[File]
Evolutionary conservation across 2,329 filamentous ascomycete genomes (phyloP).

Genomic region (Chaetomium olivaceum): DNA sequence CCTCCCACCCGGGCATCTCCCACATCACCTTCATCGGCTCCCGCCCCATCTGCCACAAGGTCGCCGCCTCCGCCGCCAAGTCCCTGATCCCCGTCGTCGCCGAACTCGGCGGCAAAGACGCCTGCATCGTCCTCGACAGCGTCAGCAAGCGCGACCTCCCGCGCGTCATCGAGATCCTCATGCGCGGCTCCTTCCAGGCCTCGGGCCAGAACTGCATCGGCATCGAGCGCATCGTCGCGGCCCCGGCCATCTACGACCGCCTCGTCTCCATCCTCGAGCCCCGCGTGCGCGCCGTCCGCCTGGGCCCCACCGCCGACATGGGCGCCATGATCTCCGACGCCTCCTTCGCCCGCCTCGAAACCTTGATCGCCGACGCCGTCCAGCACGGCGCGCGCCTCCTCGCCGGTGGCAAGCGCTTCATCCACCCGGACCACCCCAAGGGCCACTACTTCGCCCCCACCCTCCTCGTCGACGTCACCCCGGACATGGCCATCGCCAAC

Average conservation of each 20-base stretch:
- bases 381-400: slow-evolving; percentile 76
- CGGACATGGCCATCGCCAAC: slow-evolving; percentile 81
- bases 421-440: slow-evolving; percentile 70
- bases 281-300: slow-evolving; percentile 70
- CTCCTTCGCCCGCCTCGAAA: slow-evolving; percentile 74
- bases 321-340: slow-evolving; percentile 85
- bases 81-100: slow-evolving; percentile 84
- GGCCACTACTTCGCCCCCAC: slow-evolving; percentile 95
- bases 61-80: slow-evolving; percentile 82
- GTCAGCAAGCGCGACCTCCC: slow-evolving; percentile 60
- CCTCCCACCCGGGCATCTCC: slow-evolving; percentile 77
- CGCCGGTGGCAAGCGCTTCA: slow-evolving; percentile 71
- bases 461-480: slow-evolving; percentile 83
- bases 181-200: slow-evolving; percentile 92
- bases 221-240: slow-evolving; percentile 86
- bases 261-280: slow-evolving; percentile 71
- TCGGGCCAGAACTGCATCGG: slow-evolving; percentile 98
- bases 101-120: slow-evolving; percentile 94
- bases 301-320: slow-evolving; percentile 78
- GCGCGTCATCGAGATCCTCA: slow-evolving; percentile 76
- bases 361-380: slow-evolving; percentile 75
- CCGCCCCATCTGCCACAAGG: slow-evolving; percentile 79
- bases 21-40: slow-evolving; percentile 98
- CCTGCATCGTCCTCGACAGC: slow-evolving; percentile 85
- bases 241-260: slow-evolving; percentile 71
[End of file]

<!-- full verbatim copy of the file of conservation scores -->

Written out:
Evolutionary conservation across 2,329 filamentous ascomycete genomes (phyloP).

Genomic region (Chaetomium olivaceum): DNA sequence CCTCCCACCCGGGCATCTCCCACATCACCTTCATCGGCTCCCGCCCCATCTGCCACAAGGTCGCCGCCTCCGCCGCCAAGTCCCTGATCCCCGTCGTCGCCGAACTCGGCGGCAAAGACGCCTGCATCGTCCTCGACAGCGTCAGCAAGCGCGACCTCCCGCGCGTCATCGAGATCCTCATGCGCGGCTCCTTCCAGGCCTCGGGCCAGAACTGCATCGGCATCGAGCGCATCGTCGCGGCCCCGGCCATCTACGACCGCCTCGTCTCCATCCTCGAGCCCCGCGTGCGCGCCGTCCGCCTGGGCCCCACCGCCGACATGGGCGCCATGATCTCCGACGCCTCCTTCGCCCGCCTCGAAACCTTGATCGCCGACGCCGTCCAGCACGGCGCGCGCCTCCTCGCCGGTGGCAAGCGCTTCATCCACCCGGACCACCCCAAGGGCCACTACTTCGCCCCCACCCTCCTCGTCGACGTCACCCCGGACATGGCCATCGCCAAC

Average conservation of each 20-base stretch:
- bases 381-400: slow-evolving; percentile 76
- CGGACATGGCCATCGCCAAC: slow-evolving; percentile 81
- bases 421-440: slow-evolving; percentile 70
- bases 281-300: slow-evolving; percentile 70
- CTCCTTCGCCCGCCTCGAAA: slow-evolving; percentile 74
- bases 321-340: slow-evolving; percentile 85
- bases 81-100: slow-evolving; percentile 84
- GGCCACTACTTCGCCCCCAC: slow-evolving; percentile 95
- bases 61-80: slow-evolving; percentile 82
- GTCAGCAAGCGCGACCTCCC: slow-evolving; percentile 60
- CCTCCCACCCGGGCATCTCC: slow-evolving; percentile 77
- CGCCGGTGGCAAGCGCTTCA: slow-evolving; percentile 71
- bases 461-480: slow-evolving; percentile 83
- bases 181-200: slow-evolving; percentile 92
- bases 221-240: slow-evolving; percentile 86
- bases 261-280: slow-evolving; percentile 71
- TCGGGCCAGAACTGCATCGG: slow-evolving; percentile 98
- bases 101-120: slow-evolving; percentile 94
- bases 301-320: slow-evolving; percentile 78
- GCGCGTCATCGAGATCCTCA: slow-evolving; percentile 76
- bases 361-380: slow-evolving; percentile 75
- CCGCCCCATCTGCCACAAGG: slow-evolving; percentile 79
- bases 21-40: slow-evolving; percentile 98
- CCTGCATCGTCCTCGACAGC: slow-evolving; percentile 85
- bases 241-260: slow-evolving; percentile 71